As covered in the autumn issue of American Forests, tree rings tell compelling stories. Far from just revealing a tree’s age, they record natural events like volcano eruptions, the history of civilizations like the Roman and Aztec Empires and other moments in time. And, now, they make music. Yes, you read that right: music.
German artist Bartholomäus Traubeck created Years, a record-player-like device that translates tree rings into piano music. Traubeck gives the following description for the device:
A tree’s year rings are analysed [sic] for their strength, thickness and rate of growth. This data serves as basis for a generative process that outputs piano music. It is mapped to a scale which is again defined by the overall appearance of the wood (ranging from dark to light and from strong texture to light texture). The foundation for the music is certainly found in the defined ruleset of programming and hardware setup, but the data acquired from every tree interprets this ruleset very differently.
Translation, please? Whereas a traditional record player creates music by having a stylus pass over notches in a record that reproduce the vibrations, or sounds, of the music, in Traubeck’s device, the stylus is replaced by a camera. This camera sends the image of the tree rings to an attached computer program, which converts the thickness, spacing, color and other elements of the rings into specific sounds. Hence, music!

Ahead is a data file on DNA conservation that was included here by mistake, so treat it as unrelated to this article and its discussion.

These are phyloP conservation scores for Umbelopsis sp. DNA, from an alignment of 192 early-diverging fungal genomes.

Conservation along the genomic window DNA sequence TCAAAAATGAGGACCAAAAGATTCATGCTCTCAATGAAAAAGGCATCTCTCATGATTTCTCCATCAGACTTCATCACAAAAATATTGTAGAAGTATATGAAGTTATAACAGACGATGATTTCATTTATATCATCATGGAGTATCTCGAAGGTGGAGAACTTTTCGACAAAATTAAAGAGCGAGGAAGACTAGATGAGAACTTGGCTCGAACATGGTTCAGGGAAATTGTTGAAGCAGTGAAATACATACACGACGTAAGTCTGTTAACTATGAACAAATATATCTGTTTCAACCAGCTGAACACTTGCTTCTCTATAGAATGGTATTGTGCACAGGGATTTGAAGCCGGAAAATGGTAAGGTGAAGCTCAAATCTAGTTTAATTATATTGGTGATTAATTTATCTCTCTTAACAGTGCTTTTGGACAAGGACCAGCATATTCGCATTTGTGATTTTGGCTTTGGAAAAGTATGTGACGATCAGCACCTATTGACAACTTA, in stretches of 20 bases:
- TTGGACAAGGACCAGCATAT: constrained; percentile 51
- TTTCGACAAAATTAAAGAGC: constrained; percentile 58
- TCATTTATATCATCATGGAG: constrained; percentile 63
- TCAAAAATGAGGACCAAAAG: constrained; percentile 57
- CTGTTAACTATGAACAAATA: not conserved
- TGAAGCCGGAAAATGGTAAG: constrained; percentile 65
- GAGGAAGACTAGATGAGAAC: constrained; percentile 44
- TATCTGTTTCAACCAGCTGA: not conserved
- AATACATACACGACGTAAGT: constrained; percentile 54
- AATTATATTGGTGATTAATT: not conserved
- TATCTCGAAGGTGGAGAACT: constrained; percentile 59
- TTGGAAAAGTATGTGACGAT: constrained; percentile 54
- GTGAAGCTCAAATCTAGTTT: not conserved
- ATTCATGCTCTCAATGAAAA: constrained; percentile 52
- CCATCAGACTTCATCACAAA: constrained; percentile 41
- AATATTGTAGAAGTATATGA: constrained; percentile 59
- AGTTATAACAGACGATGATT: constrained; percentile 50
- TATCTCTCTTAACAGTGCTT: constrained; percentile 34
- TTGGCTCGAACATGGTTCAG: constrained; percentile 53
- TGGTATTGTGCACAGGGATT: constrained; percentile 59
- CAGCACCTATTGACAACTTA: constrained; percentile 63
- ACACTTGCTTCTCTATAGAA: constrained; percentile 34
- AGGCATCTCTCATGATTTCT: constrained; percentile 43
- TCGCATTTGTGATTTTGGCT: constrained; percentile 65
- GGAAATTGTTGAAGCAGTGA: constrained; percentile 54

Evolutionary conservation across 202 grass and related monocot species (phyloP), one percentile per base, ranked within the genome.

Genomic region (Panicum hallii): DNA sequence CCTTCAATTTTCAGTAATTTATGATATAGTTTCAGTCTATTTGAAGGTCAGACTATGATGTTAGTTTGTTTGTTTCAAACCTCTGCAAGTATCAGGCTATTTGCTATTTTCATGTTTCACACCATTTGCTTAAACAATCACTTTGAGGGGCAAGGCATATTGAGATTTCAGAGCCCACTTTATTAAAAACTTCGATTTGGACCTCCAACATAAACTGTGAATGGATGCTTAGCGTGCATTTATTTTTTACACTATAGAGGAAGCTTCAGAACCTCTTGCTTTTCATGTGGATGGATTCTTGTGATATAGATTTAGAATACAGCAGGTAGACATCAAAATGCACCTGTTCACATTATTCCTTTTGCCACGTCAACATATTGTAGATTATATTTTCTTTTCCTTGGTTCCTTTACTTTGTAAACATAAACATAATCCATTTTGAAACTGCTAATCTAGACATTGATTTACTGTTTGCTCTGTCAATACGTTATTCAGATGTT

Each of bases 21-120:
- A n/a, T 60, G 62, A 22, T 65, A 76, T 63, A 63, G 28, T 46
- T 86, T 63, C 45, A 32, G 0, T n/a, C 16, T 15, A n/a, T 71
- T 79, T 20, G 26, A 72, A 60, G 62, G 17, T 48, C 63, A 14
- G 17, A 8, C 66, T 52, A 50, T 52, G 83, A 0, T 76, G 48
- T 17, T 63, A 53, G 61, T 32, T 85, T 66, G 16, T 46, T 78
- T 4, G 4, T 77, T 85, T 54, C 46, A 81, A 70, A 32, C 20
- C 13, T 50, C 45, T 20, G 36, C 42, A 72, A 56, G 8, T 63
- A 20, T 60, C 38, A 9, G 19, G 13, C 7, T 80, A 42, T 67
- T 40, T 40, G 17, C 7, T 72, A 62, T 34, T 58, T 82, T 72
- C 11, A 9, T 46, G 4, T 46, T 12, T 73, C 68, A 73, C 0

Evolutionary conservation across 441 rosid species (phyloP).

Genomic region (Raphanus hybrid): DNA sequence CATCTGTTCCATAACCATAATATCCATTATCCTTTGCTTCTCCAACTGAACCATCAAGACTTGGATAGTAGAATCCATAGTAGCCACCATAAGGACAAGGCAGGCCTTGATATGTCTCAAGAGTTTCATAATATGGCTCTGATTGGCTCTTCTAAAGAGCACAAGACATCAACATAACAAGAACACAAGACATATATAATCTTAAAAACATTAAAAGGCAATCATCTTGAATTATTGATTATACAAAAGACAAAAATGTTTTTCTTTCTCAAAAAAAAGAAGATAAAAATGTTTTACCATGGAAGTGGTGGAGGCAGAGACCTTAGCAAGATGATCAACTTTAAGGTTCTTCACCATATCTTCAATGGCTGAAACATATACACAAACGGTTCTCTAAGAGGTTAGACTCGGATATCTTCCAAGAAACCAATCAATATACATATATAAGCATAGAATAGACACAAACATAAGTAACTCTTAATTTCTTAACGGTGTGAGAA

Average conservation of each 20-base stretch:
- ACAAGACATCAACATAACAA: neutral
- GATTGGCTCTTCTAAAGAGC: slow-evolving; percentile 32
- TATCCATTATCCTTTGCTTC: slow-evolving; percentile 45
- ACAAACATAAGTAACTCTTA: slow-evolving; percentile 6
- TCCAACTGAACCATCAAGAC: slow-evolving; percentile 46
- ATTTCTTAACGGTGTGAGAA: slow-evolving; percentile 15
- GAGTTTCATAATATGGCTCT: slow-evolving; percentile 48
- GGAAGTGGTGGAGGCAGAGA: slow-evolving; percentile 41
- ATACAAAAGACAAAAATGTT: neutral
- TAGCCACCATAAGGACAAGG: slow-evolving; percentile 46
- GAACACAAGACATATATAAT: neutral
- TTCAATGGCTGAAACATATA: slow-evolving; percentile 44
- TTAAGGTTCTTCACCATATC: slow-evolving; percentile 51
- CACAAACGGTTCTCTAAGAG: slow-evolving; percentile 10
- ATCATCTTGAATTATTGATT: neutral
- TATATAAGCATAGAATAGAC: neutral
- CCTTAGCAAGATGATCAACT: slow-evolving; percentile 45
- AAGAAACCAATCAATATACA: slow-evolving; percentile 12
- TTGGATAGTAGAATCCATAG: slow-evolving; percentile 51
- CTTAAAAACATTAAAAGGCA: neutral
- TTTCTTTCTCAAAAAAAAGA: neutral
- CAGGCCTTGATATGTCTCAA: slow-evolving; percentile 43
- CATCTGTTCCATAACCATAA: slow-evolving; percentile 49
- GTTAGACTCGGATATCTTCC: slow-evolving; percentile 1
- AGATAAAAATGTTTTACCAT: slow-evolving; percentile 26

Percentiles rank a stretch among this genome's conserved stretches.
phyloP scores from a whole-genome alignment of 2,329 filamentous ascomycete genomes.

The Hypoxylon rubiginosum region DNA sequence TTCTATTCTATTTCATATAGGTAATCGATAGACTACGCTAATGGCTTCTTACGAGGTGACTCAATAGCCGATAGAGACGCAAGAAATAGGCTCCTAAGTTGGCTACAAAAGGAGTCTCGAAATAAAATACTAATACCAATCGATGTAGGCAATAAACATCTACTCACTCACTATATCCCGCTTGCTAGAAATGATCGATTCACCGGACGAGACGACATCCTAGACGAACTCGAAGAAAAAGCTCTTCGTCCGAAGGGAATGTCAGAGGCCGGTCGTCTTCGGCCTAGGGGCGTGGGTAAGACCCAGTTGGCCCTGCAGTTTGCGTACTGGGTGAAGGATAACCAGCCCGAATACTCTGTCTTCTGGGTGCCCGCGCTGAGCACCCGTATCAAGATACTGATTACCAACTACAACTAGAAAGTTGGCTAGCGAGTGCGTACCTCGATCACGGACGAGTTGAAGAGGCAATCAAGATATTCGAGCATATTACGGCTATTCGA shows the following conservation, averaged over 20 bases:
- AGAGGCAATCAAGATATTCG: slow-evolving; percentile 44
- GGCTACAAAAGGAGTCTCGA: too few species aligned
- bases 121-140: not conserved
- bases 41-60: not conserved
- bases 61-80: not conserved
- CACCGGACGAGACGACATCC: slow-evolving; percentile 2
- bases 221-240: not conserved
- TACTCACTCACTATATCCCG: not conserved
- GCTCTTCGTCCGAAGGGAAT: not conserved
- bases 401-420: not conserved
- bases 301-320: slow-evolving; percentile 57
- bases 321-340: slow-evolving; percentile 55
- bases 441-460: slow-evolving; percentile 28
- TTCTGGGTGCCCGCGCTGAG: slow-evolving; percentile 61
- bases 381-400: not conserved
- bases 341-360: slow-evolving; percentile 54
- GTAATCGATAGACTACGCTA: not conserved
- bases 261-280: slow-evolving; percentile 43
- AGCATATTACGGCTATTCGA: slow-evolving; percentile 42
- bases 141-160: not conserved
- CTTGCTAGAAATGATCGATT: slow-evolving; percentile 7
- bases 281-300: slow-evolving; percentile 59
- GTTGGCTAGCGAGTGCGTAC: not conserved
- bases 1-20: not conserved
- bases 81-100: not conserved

Now, tree rings might not provide the same musical complexity of Bach or Mozart, but they do create unique sounds with their own rhythm and beauty. On his Vimeo page, Traubeck reveals that his video composition is actually a combination of tracks from different trees — from a “minimalistic fir” to “an ash tree with a rather complex texture.” He claims that dark walnut wood is even more dramatic.
Thanks, Bartholomäus, for giving us another way to marvel in the magnificence of trees.